Perspectives is an ongoing series by the Cari-Bois Environmental News Network which aims to give Caribbean scientists, explorers and nature enthusiasts a platform to express themselves. This latest piece was written in commemoration of International Day for Biological Diversity 2023 by benthic ecologist Attish Kanhai on behalf of Trinidad and Tobago’s Institute of Marine Affairs (IMA).
As the United Nations celebrates this year’s International Day for Biological Diversity on May 22, the call to action could not be clearer.
Themed From Agreement to Action: Build Back Biodiversity, there is a clear recognition that restoring biodiversity requires cooperation at all levels of society.
From intergovernmental agreements to personal responsibility, tackling the biodiversity crisis is not the job of any singular group of people.
While governments declare areas or species as environmentally sensitive, and work on biodiversity agreements with other nations, the engagement of NGOs and civil society organisations is critical for the success of biodiversity conservation.
Agreements and legislation are only as strong as those who are aware and respectful of them.
As such, partnerships cannot be emphasised enough when it comes to protecting biodiversity.
On an individual level, there are many ways in which people can reduce their environmental impact.
Reconnecting with nature, and encouraging others to do the same, can raise awareness for the awe-inspiring nature of biodiversity.
Being more mindful of our daily consumption patterns and waste generation is also helpful.
Reducing pollution levels and the over exploitation of natural resources can reduce the strains on biodiversity and natural resources.
Fast fashion, over-consumption of certain types of meat, and high food waste, are all unsustainable practices which have high environmental footprints that harm biodiversity.
To reduce the impact of these unsustainable practices, it is important that people strive to be more environmentally conscious consumers and get more value out of the products they buy for a longer period of time.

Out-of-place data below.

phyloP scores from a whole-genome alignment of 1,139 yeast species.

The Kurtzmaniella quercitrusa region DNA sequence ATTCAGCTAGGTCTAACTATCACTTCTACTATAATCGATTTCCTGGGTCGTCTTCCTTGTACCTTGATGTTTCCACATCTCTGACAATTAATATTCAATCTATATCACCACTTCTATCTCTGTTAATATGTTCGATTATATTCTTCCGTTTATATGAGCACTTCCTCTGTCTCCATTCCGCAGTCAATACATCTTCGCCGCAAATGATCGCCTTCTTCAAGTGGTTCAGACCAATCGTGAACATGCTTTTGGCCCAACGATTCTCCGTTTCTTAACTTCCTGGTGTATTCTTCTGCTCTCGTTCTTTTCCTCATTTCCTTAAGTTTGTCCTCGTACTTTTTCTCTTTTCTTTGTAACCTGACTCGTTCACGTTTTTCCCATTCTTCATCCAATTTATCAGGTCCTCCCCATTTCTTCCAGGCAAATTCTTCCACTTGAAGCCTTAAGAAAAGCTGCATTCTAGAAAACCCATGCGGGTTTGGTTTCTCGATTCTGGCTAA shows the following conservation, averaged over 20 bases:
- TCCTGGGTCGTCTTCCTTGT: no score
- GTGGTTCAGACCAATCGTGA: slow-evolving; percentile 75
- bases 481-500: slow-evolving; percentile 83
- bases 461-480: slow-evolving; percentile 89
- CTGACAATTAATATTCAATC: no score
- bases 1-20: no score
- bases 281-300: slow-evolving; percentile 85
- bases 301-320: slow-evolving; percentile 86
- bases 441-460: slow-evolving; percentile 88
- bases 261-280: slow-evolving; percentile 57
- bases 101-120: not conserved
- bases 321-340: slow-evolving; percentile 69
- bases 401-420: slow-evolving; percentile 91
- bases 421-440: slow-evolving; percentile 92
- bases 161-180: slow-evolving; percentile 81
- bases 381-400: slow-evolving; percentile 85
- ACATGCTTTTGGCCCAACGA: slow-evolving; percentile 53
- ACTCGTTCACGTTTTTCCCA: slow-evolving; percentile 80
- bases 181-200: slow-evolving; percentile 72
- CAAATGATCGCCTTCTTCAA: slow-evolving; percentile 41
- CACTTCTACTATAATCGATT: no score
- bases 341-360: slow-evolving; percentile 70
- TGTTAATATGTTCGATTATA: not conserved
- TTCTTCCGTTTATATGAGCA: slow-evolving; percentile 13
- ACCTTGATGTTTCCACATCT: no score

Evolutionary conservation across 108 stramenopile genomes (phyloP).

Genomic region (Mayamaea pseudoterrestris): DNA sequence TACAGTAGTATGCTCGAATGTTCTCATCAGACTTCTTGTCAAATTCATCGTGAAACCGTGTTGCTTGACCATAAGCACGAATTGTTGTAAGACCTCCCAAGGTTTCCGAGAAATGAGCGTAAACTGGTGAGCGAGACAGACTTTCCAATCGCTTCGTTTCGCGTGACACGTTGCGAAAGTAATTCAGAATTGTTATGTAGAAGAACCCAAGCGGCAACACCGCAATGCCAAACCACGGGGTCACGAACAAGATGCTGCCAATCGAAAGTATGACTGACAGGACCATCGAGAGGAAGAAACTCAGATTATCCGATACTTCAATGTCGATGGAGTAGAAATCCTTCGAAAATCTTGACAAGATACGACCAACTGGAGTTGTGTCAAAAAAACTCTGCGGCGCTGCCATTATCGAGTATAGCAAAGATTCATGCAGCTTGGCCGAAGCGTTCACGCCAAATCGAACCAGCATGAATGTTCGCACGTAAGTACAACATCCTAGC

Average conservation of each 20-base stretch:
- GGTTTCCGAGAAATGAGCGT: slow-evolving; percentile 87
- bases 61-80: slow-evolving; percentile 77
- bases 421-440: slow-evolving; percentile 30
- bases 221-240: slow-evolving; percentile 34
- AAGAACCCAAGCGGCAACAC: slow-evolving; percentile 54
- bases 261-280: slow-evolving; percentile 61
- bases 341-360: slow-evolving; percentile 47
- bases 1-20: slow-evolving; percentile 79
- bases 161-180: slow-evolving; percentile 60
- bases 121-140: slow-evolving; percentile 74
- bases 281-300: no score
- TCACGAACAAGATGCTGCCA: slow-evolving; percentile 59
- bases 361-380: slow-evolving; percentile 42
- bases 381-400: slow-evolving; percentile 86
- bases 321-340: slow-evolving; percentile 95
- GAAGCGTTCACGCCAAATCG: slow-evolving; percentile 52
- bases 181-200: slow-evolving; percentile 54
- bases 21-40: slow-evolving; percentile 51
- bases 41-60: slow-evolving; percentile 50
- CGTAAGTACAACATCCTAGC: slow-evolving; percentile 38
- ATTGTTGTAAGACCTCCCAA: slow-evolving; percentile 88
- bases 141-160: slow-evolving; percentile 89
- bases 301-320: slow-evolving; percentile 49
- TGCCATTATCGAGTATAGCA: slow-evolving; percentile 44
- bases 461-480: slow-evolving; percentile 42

Being more environmentally conscious about consumption can have positive effects on biodiversity.
For example, recent “right to repair” legislation in European and North American countries go a long way in reducing the amount of electronic waste that is generated if we choose to repair our old devices rather than discard them.
Educating children about wildlife and local ecosystems can help to make our connection to the natural world clearer. It can also bring about long-term behavioural changes in future generations.
However, the weight of saving our planet should not fall solely on the younger generation.
Those in positions to make better decisions should do just that and lead by example.
The planet doesn’t belong to any one person but all those who currently inhabit it and also those who will inhabit it.
Conservation and protection are not just strategies for maintenance of the planet but necessary if we are to thrive in our habitat.
The Intergovernmental Science-Policy Platform on Biodiversity and Ecosystem Services (IPBES) Chair, Sir Robert Watson, said the health of ecosystems – on which all living things rely upon – continues to deteriorate rapidly.
In turn, Watson warns that unsustainable development and consumption is eroding the very foundation of economies, livelihoods, food security, health and quality of life worldwide.
Fish provides 20 per cent of cent of animal protein to about 3 billion people while over 80 per cent of the human diet is provided by plants.
Plants do not only function as a food source but serve medicinal purposes as well.
As many as 80 per cent of people living in rural areas in developing countries rely on traditional plant‐based medicines for basic healthcare.
Biodiversity loss means that we are also losing many plants and animals – even before they are discovered – that can provide many ecosystem services.
With deep-sea mining gaining steam, many of the unique creatures that inhabit the ocean’s depths may never see the light of day.
Biodiversity changes that may result from activities such as urbanisation, pollution, and mining, continue to disrupt ecosystems resulting in loss of life sustaining goods and services.
But enough of the problems, we’re not here to chew bubble gum but to take action.